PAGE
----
Friday, July 15, 2011

Keep Your Student Loan Debts Under Control -- Know How: A Guest Post by Stewart Smith

Below is my first guest post. Written by Stewart Smith, the post is designed to help students to better understand and cope with their debt problems, an already large and growing problem. Readers of Fubarnomics (and Higher Education and the Common Weal in the India market) will understand why the topic appealed to me.

Keep Your Student Loan Debts under Control -- Know How

A study conducted by the National Center for Education recently stated that the student debts for the graduating class of 2011 are going to exceed the debts of the previous graduating classes. Statistics indicate students will be leaving college with at least $23,000 of debts. It will be an 8% increase from the last year record and a whopping 47% increase from the record over a decade ago. Graduates burdened with large student loan debts usually end up living with their parents longer and get married at a much later age. Why the rising costs? Some say it's the economic meltdown and post recession hangover, while others believe the cost of higher education is increasing because more people are keen to attend college and university now and there is a cutthroat competition for admission and scholarships. With no debt settlement around to help you out, student loan debts can put your finances in jeopardy in the long run. Read on to know how to deal with student loan debts and ensure a financially secure future ahead.

* Make sure you apply for federal student loans to pay tuition fees rather than seeking private loans with high interest. Federal loans have relatively lower interest rates than private ones and their repayment plans can save you big bucks, because you do not accrue interest while you are in school. Most private loan lenders have hidden rules that cause you to pay more fees in the long run if you don't read the fine print carefully.

*Attempt to understand the amount and type of student debt that you owe clearly. Determine exactly how much you have to repay on each loan and how much you will have to pay altogether each month. To gain a deeper comprehension of your financial obligations, visit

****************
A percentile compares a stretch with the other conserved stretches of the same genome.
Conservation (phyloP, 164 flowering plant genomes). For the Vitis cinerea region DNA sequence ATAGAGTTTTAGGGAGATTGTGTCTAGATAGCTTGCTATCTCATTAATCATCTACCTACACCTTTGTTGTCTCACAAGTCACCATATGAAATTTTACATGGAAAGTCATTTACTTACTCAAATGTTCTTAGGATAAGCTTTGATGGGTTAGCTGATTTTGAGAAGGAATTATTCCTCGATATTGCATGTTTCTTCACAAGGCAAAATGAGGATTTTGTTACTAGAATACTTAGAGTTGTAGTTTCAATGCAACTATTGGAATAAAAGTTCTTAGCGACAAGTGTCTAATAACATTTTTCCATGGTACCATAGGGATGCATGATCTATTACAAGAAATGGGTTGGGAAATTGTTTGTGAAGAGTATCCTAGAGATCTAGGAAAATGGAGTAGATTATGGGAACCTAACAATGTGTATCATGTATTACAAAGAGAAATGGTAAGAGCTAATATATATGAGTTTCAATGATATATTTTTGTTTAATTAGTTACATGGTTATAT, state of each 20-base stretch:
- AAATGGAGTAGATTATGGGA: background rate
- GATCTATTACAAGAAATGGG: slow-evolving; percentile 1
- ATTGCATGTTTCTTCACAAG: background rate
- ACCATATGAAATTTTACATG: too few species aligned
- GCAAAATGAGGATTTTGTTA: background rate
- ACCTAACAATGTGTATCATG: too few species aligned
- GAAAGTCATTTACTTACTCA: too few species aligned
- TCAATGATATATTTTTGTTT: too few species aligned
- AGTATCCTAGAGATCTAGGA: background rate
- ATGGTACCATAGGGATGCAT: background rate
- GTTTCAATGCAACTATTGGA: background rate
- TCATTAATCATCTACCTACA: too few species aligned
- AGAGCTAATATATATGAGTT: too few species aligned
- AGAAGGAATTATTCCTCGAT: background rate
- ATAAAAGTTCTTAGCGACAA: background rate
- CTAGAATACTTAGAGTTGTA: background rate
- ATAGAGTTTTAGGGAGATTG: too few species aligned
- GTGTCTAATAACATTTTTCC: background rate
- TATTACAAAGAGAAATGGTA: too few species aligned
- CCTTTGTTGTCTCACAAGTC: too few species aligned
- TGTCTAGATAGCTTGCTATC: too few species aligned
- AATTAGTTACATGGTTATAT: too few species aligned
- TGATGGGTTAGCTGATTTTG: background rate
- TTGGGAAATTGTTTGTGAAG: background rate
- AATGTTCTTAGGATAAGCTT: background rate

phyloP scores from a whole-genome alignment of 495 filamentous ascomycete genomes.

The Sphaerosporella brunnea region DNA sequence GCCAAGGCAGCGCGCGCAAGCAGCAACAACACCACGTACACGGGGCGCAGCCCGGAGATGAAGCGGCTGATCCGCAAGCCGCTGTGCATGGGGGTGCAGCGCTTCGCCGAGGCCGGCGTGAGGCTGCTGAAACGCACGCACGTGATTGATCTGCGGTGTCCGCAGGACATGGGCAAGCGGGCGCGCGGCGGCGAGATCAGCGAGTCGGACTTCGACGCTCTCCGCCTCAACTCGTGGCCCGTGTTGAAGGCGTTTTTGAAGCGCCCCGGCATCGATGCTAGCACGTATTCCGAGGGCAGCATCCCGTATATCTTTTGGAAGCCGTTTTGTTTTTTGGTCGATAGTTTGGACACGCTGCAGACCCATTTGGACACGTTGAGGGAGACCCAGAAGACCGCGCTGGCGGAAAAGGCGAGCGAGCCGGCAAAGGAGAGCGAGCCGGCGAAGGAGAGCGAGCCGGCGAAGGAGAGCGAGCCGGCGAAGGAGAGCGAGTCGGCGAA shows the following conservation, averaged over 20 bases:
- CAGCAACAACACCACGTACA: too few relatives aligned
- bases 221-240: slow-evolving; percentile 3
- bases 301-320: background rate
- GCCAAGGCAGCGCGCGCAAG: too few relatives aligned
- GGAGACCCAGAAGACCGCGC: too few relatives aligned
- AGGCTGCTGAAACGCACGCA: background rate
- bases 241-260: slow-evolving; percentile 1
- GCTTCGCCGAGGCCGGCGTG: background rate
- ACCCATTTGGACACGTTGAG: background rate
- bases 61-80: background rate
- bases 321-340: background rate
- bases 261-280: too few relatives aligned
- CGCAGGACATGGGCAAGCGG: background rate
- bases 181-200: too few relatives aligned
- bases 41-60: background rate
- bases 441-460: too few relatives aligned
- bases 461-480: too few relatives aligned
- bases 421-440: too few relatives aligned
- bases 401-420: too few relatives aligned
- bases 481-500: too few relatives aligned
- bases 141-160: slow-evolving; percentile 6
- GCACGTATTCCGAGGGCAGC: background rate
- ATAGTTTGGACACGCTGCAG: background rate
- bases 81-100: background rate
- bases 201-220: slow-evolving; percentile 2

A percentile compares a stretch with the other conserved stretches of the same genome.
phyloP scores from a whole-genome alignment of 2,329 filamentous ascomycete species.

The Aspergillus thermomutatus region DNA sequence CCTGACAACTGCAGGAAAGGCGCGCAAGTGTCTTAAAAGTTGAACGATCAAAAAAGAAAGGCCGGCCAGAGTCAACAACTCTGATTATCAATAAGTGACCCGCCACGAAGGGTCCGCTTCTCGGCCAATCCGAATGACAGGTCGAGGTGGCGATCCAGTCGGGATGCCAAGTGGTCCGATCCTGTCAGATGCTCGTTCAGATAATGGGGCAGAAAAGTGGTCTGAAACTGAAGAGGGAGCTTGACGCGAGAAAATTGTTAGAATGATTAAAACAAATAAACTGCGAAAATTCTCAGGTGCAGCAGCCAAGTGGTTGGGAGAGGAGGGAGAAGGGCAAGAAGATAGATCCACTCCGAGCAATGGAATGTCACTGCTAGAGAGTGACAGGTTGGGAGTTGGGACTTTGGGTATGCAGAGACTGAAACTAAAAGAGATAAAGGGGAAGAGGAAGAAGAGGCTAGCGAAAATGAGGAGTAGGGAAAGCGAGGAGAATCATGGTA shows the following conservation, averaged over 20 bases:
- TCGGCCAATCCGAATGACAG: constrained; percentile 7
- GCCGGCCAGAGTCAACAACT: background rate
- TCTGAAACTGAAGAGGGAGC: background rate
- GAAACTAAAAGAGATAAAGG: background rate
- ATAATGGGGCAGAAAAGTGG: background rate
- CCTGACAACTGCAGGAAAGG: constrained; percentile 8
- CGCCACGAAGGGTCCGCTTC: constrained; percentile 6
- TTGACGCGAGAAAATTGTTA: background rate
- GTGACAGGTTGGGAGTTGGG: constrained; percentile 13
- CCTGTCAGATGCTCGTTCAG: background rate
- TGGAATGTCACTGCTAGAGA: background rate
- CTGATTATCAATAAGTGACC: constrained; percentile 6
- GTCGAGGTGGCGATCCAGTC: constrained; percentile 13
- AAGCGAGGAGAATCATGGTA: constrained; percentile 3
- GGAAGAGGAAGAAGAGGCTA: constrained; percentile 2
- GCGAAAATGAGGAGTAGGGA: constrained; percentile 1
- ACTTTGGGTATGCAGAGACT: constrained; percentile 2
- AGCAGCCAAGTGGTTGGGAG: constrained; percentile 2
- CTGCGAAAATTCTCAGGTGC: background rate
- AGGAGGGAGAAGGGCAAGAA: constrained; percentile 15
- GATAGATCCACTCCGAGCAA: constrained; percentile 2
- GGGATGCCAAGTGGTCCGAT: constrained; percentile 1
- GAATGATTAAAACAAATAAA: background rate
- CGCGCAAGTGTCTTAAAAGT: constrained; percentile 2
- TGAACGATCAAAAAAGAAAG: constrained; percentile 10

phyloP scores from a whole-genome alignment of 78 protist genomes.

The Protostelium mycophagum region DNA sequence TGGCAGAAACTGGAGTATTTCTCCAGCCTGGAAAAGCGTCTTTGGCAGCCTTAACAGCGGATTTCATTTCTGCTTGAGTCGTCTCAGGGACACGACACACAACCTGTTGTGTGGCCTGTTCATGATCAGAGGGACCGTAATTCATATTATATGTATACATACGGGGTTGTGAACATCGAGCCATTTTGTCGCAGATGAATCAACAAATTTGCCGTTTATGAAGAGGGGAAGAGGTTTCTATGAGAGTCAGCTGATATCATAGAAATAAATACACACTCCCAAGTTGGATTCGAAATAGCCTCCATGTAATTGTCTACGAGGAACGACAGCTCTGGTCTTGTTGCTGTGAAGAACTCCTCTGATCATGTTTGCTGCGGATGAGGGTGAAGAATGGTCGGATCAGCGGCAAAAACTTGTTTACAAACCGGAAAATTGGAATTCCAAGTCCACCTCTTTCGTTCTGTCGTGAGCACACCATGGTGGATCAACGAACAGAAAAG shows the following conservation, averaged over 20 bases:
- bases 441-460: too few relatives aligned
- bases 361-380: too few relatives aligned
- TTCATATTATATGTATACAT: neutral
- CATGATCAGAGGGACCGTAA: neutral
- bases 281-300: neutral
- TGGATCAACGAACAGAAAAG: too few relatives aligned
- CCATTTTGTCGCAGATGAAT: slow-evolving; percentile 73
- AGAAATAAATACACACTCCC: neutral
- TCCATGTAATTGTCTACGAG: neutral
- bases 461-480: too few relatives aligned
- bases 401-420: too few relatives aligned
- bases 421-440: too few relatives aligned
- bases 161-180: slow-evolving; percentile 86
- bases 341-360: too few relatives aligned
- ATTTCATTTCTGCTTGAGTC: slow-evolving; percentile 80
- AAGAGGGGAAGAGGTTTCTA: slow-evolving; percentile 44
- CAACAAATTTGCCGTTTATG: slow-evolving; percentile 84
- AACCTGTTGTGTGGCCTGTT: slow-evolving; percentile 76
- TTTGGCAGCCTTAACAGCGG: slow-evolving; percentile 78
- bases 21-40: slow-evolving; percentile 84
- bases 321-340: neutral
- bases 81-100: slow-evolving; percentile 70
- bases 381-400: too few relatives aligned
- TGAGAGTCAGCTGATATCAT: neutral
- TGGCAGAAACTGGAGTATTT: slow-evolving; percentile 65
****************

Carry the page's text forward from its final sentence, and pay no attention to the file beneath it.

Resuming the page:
*Once you know the amount and type of debt you owe, request the lenders to prolong your repayment duration, if possible. This will enable you to make smaller payments right after school when you are hunting for jobs or as a fresher making less money. It's true that extended payment plans will cause more interest to accrue in the long run but the interest will be tax-deductible within certain limits.

*You can opt for an income-based repayment plan as well. Under this payment plan your monthly payment amount is limited to a specific percentage (depending on the lender) of your discretionary income each month. This certainly helps you to keep current on your payments more easily.

*During a period of unemployment if you are simply unable to make payments, request a forbearance or deferral on your loans. This will temporarily suspend your payments and give you enough time to discuss the repayment procedure with the lenders.

Last but not the least, check your budget, embrace frugal living, curtail entertainment cost, take a part time job and make sure you do not end up incurring a six-figure amount of student loan debts. If you have to spend three to four years focusing on reducing your balance, there will be a delay in achieving your primary goals of life like marriage or buying a home.

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